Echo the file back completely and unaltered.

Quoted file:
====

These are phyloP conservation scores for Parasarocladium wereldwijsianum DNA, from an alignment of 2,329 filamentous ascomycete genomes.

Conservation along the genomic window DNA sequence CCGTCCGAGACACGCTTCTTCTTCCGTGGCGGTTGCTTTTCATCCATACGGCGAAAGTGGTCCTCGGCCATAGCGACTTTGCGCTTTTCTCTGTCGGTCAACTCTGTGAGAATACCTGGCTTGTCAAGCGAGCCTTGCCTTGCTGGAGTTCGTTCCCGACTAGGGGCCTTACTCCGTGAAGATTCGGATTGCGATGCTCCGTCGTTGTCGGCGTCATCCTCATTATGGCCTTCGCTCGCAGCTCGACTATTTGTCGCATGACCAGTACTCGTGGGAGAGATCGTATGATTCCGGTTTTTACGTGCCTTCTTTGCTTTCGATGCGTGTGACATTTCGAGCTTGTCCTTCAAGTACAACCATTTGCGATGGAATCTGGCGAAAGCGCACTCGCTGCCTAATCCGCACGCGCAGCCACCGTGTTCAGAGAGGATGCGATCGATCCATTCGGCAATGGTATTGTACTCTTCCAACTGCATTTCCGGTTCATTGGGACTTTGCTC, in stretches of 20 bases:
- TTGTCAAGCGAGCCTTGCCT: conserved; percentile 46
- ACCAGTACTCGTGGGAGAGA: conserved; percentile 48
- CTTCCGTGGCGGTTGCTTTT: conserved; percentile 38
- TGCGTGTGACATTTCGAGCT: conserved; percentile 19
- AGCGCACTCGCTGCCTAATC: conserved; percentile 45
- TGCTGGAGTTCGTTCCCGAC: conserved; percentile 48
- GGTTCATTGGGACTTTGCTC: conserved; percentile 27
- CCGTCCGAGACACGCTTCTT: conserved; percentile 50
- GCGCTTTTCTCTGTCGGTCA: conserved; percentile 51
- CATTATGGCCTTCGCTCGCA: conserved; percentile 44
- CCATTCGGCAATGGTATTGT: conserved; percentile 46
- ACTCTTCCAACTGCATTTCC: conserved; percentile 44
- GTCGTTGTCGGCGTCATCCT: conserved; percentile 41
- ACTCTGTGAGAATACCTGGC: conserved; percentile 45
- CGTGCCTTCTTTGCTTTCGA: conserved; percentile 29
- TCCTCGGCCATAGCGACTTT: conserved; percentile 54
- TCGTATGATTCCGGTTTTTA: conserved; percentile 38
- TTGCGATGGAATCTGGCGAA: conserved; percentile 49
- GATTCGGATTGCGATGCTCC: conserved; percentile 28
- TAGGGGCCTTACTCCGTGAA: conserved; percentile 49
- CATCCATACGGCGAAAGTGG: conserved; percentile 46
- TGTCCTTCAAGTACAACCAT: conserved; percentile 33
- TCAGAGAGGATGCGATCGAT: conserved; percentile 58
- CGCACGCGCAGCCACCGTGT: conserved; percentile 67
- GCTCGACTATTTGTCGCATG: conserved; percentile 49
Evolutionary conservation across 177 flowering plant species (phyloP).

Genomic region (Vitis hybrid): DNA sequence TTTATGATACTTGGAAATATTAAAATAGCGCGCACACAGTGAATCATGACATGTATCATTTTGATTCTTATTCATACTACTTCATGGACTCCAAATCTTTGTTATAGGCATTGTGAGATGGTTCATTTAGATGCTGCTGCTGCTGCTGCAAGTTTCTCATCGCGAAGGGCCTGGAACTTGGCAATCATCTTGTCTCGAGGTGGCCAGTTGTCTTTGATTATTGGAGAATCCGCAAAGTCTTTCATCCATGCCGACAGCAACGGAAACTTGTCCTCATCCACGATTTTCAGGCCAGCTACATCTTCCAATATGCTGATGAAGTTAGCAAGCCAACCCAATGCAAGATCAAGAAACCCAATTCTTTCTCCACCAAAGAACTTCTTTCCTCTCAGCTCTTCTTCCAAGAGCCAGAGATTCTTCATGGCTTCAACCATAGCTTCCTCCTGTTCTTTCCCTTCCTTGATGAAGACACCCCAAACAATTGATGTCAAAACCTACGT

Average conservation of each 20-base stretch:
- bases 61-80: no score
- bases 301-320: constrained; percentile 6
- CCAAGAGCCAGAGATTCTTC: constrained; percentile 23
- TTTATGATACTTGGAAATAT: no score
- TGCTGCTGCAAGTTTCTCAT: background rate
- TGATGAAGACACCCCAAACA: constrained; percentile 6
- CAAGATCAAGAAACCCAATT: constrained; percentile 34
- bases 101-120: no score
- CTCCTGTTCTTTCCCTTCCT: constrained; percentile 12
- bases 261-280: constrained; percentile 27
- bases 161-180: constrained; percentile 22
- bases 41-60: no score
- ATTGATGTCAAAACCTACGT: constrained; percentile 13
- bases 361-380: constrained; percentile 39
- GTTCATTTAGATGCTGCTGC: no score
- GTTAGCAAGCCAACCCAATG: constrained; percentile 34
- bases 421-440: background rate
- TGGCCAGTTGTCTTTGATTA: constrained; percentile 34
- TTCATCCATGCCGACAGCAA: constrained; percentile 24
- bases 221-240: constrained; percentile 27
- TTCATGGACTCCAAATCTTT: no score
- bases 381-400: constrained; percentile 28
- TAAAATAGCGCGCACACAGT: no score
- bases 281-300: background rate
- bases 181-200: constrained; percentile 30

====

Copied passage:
These are phyloP conservation scores for Parasarocladium wereldwijsianum DNA, from an alignment of 2,329 filamentous ascomycete genomes.

Conservation along the genomic window DNA sequence CCGTCCGAGACACGCTTCTTCTTCCGTGGCGGTTGCTTTTCATCCATACGGCGAAAGTGGTCCTCGGCCATAGCGACTTTGCGCTTTTCTCTGTCGGTCAACTCTGTGAGAATACCTGGCTTGTCAAGCGAGCCTTGCCTTGCTGGAGTTCGTTCCCGACTAGGGGCCTTACTCCGTGAAGATTCGGATTGCGATGCTCCGTCGTTGTCGGCGTCATCCTCATTATGGCCTTCGCTCGCAGCTCGACTATTTGTCGCATGACCAGTACTCGTGGGAGAGATCGTATGATTCCGGTTTTTACGTGCCTTCTTTGCTTTCGATGCGTGTGACATTTCGAGCTTGTCCTTCAAGTACAACCATTTGCGATGGAATCTGGCGAAAGCGCACTCGCTGCCTAATCCGCACGCGCAGCCACCGTGTTCAGAGAGGATGCGATCGATCCATTCGGCAATGGTATTGTACTCTTCCAACTGCATTTCCGGTTCATTGGGACTTTGCTC, in stretches of 20 bases:
- TTGTCAAGCGAGCCTTGCCT: conserved; percentile 46
- ACCAGTACTCGTGGGAGAGA: conserved; percentile 48
- CTTCCGTGGCGGTTGCTTTT: conserved; percentile 38
- TGCGTGTGACATTTCGAGCT: conserved; percentile 19
- AGCGCACTCGCTGCCTAATC: conserved; percentile 45
- TGCTGGAGTTCGTTCCCGAC: conserved; percentile 48
- GGTTCATTGGGACTTTGCTC: conserved; percentile 27
- CCGTCCGAGACACGCTTCTT: conserved; percentile 50
- GCGCTTTTCTCTGTCGGTCA: conserved; percentile 51
- CATTATGGCCTTCGCTCGCA: conserved; percentile 44
- CCATTCGGCAATGGTATTGT: conserved; percentile 46
- ACTCTTCCAACTGCATTTCC: conserved; percentile 44
- GTCGTTGTCGGCGTCATCCT: conserved; percentile 41
- ACTCTGTGAGAATACCTGGC: conserved; percentile 45
- CGTGCCTTCTTTGCTTTCGA: conserved; percentile 29
- TCCTCGGCCATAGCGACTTT: conserved; percentile 54
- TCGTATGATTCCGGTTTTTA: conserved; percentile 38
- TTGCGATGGAATCTGGCGAA: conserved; percentile 49
- GATTCGGATTGCGATGCTCC: conserved; percentile 28
- TAGGGGCCTTACTCCGTGAA: conserved; percentile 49
- CATCCATACGGCGAAAGTGG: conserved; percentile 46
- TGTCCTTCAAGTACAACCAT: conserved; percentile 33
- TCAGAGAGGATGCGATCGAT: conserved; percentile 58
- CGCACGCGCAGCCACCGTGT: conserved; percentile 67
- GCTCGACTATTTGTCGCATG: conserved; percentile 49
Evolutionary conservation across 177 flowering plant species (phyloP).

Genomic region (Vitis hybrid): DNA sequence TTTATGATACTTGGAAATATTAAAATAGCGCGCACACAGTGAATCATGACATGTATCATTTTGATTCTTATTCATACTACTTCATGGACTCCAAATCTTTGTTATAGGCATTGTGAGATGGTTCATTTAGATGCTGCTGCTGCTGCTGCAAGTTTCTCATCGCGAAGGGCCTGGAACTTGGCAATCATCTTGTCTCGAGGTGGCCAGTTGTCTTTGATTATTGGAGAATCCGCAAAGTCTTTCATCCATGCCGACAGCAACGGAAACTTGTCCTCATCCACGATTTTCAGGCCAGCTACATCTTCCAATATGCTGATGAAGTTAGCAAGCCAACCCAATGCAAGATCAAGAAACCCAATTCTTTCTCCACCAAAGAACTTCTTTCCTCTCAGCTCTTCTTCCAAGAGCCAGAGATTCTTCATGGCTTCAACCATAGCTTCCTCCTGTTCTTTCCCTTCCTTGATGAAGACACCCCAAACAATTGATGTCAAAACCTACGT

Average conservation of each 20-base stretch:
- bases 61-80: no score
- bases 301-320: constrained; percentile 6
- CCAAGAGCCAGAGATTCTTC: constrained; percentile 23
- TTTATGATACTTGGAAATAT: no score
- TGCTGCTGCAAGTTTCTCAT: background rate
- TGATGAAGACACCCCAAACA: constrained; percentile 6
- CAAGATCAAGAAACCCAATT: constrained; percentile 34
- bases 101-120: no score
- CTCCTGTTCTTTCCCTTCCT: constrained; percentile 12
- bases 261-280: constrained; percentile 27
- bases 161-180: constrained; percentile 22
- bases 41-60: no score
- ATTGATGTCAAAACCTACGT: constrained; percentile 13
- bases 361-380: constrained; percentile 39
- GTTCATTTAGATGCTGCTGC: no score
- GTTAGCAAGCCAACCCAATG: constrained; percentile 34
- bases 421-440: background rate
- TGGCCAGTTGTCTTTGATTA: constrained; percentile 34
- TTCATCCATGCCGACAGCAA: constrained; percentile 24
- bases 221-240: constrained; percentile 27
- TTCATGGACTCCAAATCTTT: no score
- bases 381-400: constrained; percentile 28
- TAAAATAGCGCGCACACAGT: no score
- bases 281-300: background rate
- bases 181-200: constrained; percentile 30